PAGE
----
Today continues the April A-Z Challenge. This month, I'll be blogging (almost) daily about a different speculative fiction trope, one for each letter of the alphabet. Today's entry is on the Warrior Caste.
It should come as no surprise that this sense of awe has carried over into fiction. Not only do we writers tend to place the spotlight on warriors and soldiers in our work, we often seek to personify that reverence. We imbue many of our characters with qualities historically associated with war and combat. We may even go so far as creating an entire caste of warriors. Sometimes, an entire race.
Of course, the idea of entire groups of people bred for battle is hardly fiction. Like many tropes, this one has firm roots in history. Before we reached the technological heights of today, that allow the warriors among us to dole death with an Xbox controller, human beings themselves were often weaponized, raised from childhood to serve warfare. From the famed Spartiates of ancient Greece to the Hindu Kshatriyas, there have been warrior castes in cultures the world over. War is one of humankind's oldest endeavors. Our methods may have changed over the centuries, but we've never stopped trying to be awesome at it.
One of my favorite examples is the Dothraki from George R. R. Martin's Song of Ice and Fire series. Inspired by the Mongolian horde that carved a path of bloodshed and conquest across Asia and Eastern Europe in the 13th century, these nomadic "horse lords" live for the hunt. As Daenerys Targaryen grows to love the Dothraki Khal she's been forced to marry, the reader begins to gain insight into their culture and history. They go from savage brutes to proud warriors in the space of one book.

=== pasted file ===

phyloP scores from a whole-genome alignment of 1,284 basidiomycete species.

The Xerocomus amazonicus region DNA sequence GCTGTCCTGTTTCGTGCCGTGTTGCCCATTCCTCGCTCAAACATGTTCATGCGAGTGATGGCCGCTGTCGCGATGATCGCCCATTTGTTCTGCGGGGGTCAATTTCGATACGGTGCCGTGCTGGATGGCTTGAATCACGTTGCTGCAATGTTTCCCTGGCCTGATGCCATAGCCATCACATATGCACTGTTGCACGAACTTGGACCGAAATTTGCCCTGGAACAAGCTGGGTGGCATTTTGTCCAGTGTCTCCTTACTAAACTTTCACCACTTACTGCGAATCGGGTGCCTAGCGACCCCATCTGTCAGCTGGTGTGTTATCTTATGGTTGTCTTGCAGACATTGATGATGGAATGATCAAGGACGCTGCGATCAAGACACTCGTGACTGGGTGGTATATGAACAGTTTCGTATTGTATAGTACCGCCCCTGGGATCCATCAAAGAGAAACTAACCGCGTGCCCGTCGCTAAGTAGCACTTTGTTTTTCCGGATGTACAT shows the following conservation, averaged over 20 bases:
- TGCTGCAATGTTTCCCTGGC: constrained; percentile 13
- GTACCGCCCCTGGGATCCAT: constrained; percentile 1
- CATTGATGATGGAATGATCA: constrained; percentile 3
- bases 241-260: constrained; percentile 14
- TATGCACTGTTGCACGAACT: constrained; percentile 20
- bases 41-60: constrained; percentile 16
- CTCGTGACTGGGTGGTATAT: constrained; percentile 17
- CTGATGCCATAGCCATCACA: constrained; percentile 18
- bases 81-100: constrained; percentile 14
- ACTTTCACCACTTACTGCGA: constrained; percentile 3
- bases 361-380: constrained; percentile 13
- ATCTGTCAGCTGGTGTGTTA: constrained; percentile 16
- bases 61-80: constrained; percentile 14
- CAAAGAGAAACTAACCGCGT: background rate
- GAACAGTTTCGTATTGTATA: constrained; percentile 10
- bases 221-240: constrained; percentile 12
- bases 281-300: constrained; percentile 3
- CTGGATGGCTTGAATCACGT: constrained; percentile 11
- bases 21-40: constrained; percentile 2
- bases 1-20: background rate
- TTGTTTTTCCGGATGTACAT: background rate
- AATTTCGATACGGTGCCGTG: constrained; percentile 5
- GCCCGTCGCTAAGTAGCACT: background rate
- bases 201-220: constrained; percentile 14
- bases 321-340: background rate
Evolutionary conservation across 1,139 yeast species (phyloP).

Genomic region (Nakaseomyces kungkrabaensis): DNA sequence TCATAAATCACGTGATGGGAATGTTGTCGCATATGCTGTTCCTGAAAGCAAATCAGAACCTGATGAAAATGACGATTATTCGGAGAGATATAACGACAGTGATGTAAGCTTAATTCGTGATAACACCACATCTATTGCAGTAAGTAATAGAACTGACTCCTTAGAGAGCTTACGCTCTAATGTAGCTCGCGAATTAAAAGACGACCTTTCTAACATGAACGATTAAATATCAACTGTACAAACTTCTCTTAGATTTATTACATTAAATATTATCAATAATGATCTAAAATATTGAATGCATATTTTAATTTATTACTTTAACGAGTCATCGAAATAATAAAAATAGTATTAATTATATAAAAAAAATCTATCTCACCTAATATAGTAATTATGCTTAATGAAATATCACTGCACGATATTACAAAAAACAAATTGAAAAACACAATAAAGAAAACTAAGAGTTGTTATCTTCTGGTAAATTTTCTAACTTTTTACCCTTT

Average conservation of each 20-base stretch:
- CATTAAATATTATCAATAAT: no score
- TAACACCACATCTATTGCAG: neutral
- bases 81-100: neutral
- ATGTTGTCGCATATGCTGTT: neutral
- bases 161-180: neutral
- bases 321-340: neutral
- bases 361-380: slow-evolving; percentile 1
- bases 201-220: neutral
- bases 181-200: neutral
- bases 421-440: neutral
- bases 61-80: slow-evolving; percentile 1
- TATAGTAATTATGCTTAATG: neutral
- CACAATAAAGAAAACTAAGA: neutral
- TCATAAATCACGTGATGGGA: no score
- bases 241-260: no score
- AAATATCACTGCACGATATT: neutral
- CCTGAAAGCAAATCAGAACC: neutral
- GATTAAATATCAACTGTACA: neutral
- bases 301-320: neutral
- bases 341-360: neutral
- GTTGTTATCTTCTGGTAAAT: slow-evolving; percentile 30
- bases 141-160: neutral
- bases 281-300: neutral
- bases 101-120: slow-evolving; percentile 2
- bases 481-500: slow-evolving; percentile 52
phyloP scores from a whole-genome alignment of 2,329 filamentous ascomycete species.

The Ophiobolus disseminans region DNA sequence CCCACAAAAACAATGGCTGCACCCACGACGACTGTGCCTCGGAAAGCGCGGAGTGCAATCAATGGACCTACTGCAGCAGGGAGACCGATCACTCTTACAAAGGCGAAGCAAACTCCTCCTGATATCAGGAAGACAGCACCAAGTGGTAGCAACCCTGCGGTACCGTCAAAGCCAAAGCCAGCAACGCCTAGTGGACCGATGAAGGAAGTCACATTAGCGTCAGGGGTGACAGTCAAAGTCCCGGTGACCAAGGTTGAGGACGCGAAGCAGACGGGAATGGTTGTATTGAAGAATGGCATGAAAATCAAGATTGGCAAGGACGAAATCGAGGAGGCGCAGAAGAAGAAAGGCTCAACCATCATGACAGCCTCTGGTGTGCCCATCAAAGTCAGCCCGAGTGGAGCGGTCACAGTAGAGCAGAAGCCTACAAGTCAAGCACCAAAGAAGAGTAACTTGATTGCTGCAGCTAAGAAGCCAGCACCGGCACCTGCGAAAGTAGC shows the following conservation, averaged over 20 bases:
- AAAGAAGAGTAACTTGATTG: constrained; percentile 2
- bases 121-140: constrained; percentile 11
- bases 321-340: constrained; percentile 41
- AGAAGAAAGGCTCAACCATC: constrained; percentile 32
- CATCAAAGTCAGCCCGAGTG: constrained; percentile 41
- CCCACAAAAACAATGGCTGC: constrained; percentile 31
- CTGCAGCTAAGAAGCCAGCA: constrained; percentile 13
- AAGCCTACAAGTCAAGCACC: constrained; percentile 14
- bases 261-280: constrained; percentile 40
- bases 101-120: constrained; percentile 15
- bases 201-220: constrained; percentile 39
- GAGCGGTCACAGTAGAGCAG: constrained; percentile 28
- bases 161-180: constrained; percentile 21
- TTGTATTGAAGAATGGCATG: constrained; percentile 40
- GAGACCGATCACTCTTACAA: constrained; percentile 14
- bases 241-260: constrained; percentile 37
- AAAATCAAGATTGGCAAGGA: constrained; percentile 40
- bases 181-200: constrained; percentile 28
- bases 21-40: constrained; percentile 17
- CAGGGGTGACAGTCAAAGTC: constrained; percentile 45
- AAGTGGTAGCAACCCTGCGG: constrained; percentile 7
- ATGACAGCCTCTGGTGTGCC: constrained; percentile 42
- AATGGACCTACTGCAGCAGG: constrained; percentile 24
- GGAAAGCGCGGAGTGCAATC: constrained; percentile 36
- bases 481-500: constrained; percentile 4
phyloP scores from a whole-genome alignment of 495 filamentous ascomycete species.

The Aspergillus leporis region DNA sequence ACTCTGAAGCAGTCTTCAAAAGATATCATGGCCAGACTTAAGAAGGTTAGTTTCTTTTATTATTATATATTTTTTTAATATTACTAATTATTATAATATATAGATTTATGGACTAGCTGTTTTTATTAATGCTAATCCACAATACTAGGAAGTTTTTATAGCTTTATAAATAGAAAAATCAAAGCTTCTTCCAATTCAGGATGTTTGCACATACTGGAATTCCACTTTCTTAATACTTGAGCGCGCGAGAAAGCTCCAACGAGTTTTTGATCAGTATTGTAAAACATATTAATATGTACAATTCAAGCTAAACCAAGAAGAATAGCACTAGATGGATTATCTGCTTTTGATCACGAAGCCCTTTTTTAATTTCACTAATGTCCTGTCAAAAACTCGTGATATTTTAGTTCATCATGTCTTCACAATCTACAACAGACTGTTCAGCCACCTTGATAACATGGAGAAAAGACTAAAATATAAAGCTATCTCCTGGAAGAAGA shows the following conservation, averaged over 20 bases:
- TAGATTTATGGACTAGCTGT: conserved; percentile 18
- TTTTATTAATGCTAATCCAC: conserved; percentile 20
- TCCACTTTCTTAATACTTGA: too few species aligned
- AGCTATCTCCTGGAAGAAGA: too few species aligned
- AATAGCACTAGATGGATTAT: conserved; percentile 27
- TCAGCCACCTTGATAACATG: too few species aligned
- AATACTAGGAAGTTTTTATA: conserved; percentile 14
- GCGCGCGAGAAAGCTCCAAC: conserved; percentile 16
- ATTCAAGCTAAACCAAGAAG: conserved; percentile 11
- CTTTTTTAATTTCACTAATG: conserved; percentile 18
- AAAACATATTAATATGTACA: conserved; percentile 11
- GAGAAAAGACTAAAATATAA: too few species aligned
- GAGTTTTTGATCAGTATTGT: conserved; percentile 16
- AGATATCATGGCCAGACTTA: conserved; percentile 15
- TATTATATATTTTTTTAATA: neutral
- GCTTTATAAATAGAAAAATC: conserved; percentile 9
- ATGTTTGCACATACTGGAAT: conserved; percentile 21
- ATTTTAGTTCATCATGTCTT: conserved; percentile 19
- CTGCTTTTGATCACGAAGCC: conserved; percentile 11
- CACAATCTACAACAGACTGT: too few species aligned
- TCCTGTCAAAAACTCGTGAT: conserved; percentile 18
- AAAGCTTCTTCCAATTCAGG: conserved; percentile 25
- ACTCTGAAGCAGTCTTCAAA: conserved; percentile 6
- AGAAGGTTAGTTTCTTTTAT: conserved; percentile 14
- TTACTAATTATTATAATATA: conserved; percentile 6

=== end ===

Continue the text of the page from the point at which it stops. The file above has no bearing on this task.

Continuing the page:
This is one trope that I have definitely used in my own work. I don't want to go into it too deeply, as it would be getting into the real meat of the novel I spent most of last year working on (and plan on returning to sometime in the future), but the protagonist and several other characters in the story are members of what could easily be called a warrior caste, by no choice of their own. It's one of the central themes of the book.
As cliche as "proud warrior race" characters can often be, they still convey a sense of adventure that I love. They appeal to the child in me who used to swing sticks around like pretend swords in the backyard. That child is still alive and well, and can't get enough of these kinds of stories. Unfortunately, the swords I play with these days are made of steel, and therefore must remain on my office wall for the safety of the fragile objects around me.
Song of Ice and Fire series by George R.R. Martin
Consider Phlebas by Iain M. Banks
Wise Man's Fear by Patrick Rothfuss
Game of Thrones
Star Wars: Knights of the Old Republic